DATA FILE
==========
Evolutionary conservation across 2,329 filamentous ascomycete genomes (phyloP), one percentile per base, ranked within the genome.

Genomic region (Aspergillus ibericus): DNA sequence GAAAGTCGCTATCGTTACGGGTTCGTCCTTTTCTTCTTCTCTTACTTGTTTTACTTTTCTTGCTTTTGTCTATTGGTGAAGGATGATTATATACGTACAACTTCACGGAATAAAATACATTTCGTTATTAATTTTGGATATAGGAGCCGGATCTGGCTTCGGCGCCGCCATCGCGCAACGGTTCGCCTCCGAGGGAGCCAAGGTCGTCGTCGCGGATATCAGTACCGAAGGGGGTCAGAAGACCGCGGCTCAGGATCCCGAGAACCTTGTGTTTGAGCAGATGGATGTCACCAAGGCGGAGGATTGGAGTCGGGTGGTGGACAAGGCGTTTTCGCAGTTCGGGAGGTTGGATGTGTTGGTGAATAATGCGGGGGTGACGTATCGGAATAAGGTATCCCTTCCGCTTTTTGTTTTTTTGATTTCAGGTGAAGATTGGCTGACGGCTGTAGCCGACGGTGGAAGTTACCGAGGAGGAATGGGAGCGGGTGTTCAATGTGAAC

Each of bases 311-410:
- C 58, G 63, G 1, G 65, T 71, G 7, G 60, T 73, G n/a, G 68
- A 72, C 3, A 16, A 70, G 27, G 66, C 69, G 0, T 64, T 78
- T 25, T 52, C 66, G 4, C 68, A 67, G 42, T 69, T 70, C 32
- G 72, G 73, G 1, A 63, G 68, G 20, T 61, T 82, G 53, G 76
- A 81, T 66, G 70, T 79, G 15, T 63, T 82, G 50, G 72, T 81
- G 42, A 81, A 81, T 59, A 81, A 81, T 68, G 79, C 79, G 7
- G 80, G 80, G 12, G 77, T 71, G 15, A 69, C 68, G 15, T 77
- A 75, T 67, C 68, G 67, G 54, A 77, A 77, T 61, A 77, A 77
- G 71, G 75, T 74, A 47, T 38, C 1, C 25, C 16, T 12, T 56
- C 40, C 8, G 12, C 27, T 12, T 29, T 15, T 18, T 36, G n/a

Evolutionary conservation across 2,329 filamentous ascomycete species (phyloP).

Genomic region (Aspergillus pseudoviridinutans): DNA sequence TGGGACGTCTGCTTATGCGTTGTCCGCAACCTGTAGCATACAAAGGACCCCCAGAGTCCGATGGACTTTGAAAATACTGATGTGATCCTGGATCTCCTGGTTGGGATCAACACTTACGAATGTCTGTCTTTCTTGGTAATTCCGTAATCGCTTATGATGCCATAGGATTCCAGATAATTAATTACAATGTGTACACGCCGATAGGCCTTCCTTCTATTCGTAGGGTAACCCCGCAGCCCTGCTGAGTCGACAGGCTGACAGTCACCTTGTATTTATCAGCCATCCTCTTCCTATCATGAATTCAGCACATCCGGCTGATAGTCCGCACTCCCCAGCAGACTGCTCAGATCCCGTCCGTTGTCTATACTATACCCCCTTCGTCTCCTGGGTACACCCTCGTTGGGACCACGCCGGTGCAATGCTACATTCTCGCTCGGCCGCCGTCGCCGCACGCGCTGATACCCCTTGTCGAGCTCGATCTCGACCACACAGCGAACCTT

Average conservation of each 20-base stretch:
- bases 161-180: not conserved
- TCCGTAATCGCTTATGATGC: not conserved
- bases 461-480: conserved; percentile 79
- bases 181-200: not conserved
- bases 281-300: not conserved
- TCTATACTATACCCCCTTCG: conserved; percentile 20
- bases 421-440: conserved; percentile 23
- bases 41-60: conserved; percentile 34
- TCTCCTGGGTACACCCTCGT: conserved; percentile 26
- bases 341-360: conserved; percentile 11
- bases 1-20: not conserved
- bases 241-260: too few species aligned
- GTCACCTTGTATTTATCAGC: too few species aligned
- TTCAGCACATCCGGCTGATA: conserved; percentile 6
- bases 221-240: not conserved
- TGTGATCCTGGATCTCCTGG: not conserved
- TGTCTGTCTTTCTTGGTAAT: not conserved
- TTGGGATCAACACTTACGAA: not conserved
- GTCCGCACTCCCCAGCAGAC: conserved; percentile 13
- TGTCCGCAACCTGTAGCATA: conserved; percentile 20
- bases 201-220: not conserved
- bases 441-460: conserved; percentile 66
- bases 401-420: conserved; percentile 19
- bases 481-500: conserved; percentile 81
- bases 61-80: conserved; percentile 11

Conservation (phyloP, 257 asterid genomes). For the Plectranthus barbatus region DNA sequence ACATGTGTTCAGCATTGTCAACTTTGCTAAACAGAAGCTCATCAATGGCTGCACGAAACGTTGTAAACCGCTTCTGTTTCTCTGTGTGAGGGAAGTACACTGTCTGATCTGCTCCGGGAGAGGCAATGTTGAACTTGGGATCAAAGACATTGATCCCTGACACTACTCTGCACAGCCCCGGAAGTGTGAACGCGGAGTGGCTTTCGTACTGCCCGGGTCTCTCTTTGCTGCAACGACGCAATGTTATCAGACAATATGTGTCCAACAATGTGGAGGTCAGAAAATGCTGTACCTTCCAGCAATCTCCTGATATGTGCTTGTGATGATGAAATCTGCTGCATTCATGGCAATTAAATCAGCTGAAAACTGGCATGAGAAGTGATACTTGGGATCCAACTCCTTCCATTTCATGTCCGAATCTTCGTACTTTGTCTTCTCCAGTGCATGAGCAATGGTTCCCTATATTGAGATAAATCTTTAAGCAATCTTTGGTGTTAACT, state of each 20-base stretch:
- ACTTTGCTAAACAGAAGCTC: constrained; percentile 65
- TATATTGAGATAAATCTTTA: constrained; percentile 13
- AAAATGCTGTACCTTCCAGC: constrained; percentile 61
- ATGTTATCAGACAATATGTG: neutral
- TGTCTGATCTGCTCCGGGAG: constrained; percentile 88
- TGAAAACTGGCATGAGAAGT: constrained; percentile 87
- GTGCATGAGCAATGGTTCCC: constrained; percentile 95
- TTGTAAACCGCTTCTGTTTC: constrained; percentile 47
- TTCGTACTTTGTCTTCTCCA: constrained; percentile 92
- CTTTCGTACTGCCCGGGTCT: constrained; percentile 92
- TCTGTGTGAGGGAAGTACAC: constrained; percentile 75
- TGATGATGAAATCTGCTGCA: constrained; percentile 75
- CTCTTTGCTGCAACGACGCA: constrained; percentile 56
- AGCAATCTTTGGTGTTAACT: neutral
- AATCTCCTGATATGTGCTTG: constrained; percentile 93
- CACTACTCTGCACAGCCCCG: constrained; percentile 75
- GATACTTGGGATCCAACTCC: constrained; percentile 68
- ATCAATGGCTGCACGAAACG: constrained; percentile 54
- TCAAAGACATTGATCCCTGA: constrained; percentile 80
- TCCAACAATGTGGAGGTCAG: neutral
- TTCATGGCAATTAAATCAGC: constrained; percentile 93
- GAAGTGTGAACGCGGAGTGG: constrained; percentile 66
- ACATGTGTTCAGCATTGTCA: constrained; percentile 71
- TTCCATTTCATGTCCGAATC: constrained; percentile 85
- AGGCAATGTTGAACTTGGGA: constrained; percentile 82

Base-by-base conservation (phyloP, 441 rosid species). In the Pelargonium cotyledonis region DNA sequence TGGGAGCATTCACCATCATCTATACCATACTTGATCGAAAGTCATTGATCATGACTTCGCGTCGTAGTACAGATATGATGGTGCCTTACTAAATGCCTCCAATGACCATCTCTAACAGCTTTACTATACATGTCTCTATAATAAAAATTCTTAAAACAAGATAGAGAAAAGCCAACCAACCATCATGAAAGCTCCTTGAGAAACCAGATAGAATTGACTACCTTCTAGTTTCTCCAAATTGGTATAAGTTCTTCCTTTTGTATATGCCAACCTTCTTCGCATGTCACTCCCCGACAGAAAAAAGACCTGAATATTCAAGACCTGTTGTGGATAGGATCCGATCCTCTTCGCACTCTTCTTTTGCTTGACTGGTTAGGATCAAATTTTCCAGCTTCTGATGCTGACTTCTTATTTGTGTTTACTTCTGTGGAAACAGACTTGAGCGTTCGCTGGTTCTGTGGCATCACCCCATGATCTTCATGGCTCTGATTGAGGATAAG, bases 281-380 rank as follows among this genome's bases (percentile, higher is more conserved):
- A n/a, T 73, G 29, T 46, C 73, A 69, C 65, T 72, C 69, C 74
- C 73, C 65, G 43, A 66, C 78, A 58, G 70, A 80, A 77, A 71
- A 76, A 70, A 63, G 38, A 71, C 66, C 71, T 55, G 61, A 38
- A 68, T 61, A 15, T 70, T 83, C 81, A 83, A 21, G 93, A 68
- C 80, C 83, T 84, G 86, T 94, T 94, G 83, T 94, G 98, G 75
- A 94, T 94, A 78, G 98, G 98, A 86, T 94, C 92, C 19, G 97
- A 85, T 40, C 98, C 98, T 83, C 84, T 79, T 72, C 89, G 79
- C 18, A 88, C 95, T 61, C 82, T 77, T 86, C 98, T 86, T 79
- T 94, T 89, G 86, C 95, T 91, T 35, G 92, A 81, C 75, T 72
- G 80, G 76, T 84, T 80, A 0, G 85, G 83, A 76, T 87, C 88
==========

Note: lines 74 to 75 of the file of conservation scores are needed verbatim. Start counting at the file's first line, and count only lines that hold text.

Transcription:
- A 94, T 94, A 78, G 98, G 98, A 86, T 94, C 92, C 19, G 97
- A 85, T 40, C 98, C 98, T 83, C 84, T 79, T 72, C 89, G 79